The stolen generations. That’s what they call the many, many Aboriginal children who were taken out of their homes and put into care outside their families and community. Ten years ago, the government issued an apology for its past transgressions and Aboriginal peoples were gratified for the acknowledgement of their pain and suffering but it didn’t take long to recognize the apology as a hollow one. ‘Sorry’ means you don’t do it again. But they did. In fact, in the following years, the number of Aboriginal kids apprehended by the system nearly doubled. And even though their own policies in the care and protection act supposedly prevent this, Aboriginal children are 10 times more like than non-Aboriginals to be taken away from their parents, and 70% are removed entirely from their communities.
When I read the movie’s synopsis, I assumed this film was Canadian. It is not. It is Australian. But their story is our story. We have these issues here too.
Aboriginal people have been through a lot, historically, and still. Snatching children from out of their homes is among the most destructive of them. It breaks down their culture, their language, their family ties. It robs them of identity.
In most cases of family and children services, children are removed because of domestic violence, mental illness, and drug/alcohol abuse. It’s hard to argue against those judgments, though individual situations vary. In the case of Aboriginal children, the reason most often cited is ‘neglect’ and that’s a harder one to address. Often this label of neglect is assessed by middle-class white ladies who don’t understand the culture or can’t see beyond the poverty. The cupboards aren’t well stocked but the children are not hungry. There may not be a crib in the house, but the baby is loved and cared for according to the family’s values. The system is racist. Plain and simple. Its many inadequacies are illustrated (sometimes literally) by the stories in this documentary.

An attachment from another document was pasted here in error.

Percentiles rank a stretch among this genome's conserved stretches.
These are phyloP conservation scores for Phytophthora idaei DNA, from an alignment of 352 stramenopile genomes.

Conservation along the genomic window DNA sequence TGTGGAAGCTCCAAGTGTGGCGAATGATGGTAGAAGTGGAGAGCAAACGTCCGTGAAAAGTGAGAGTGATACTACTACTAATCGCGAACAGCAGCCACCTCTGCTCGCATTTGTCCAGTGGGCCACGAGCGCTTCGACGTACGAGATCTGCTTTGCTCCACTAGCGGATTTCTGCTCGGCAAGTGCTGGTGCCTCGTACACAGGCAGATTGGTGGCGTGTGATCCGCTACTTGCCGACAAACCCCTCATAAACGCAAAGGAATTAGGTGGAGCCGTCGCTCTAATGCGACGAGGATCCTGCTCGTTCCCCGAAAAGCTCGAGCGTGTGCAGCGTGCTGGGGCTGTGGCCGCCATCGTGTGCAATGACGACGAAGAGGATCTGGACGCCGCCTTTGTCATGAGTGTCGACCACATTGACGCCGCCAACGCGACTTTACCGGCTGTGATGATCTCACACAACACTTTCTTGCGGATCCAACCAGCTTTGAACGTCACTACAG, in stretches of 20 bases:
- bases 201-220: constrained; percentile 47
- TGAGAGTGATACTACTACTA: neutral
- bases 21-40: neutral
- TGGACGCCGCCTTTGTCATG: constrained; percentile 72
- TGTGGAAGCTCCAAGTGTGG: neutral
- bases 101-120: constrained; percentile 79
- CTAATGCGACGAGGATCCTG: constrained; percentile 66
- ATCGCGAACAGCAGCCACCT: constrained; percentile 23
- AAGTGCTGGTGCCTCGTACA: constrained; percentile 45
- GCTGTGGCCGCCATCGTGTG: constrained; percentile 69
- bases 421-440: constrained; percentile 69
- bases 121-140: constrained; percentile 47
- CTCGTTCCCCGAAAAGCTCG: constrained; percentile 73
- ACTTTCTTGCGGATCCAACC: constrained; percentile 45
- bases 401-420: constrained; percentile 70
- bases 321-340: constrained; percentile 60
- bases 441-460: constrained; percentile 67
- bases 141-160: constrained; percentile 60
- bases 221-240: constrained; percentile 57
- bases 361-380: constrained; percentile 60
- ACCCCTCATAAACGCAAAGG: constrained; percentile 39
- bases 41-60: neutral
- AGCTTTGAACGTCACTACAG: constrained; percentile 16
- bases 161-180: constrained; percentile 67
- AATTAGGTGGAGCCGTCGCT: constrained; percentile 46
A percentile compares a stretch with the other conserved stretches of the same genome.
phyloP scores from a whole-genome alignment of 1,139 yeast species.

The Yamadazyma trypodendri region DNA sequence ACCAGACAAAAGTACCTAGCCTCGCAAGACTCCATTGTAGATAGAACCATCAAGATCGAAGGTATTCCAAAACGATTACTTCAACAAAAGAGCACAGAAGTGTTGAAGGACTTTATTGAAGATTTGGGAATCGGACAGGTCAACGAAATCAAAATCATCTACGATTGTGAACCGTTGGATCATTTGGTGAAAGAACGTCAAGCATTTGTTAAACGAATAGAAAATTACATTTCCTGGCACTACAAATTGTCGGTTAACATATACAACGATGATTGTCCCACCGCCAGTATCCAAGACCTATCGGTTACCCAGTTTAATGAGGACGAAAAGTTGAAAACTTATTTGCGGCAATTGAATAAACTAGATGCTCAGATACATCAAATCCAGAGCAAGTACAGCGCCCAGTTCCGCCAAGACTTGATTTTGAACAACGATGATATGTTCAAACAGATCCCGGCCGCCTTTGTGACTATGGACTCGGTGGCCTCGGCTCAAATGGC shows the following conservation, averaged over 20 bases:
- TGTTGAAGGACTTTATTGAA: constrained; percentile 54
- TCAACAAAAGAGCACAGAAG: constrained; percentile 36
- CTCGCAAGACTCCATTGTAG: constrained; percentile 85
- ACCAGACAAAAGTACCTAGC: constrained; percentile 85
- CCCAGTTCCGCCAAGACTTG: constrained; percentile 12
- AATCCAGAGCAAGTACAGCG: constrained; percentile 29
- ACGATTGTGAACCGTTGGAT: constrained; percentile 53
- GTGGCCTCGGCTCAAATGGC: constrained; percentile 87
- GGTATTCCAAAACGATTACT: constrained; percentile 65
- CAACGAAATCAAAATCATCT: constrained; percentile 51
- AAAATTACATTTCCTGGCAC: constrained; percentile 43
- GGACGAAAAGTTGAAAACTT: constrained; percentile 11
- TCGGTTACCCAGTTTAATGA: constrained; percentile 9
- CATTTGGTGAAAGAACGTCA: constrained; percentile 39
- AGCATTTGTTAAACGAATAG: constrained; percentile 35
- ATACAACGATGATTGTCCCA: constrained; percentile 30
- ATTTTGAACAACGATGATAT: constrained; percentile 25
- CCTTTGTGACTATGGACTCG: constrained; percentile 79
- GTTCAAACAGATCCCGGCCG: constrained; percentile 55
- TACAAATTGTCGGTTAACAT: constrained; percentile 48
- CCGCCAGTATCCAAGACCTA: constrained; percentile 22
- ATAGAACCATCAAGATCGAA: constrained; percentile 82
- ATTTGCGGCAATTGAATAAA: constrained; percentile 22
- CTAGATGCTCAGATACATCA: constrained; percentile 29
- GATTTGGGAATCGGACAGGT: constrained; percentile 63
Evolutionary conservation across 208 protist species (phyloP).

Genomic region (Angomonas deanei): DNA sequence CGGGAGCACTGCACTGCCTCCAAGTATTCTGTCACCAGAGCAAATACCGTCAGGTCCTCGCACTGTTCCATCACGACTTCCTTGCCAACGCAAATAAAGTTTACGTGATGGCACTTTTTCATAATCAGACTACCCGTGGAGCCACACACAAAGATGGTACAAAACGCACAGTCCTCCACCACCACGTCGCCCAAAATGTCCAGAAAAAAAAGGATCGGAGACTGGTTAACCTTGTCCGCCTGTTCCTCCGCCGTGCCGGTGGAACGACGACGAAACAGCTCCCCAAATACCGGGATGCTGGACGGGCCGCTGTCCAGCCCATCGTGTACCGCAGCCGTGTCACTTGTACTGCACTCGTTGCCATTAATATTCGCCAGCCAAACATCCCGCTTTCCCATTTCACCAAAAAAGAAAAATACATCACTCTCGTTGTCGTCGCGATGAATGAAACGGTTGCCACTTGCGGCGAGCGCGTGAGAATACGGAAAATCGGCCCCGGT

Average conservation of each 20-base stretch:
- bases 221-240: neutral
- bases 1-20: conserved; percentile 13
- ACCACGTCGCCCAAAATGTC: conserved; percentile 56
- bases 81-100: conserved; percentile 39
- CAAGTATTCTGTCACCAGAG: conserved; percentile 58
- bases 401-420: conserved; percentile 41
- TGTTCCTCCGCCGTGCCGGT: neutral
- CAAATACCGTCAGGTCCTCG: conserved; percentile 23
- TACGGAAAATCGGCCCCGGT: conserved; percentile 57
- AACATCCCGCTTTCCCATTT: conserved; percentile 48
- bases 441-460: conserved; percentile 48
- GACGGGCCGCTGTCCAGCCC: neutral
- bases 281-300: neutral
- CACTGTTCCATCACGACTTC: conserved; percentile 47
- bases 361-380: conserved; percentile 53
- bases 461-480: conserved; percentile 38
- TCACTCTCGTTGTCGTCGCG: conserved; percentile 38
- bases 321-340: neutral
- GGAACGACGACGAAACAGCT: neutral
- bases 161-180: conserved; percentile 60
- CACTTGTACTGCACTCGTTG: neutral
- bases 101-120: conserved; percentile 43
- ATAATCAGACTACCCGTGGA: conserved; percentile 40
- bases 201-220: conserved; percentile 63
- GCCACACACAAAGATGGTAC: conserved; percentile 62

Director Larissa Behrendt focuses on four grandmothers in particular who are taking on the system on behalf of their communities. It’s a brilliant approach that personalizes the cause and leaves us with a bit of hope. It’s a look toward the future, but one informed by the mistakes of the past, which we cannot afford to ignore. This documentary insures we do not.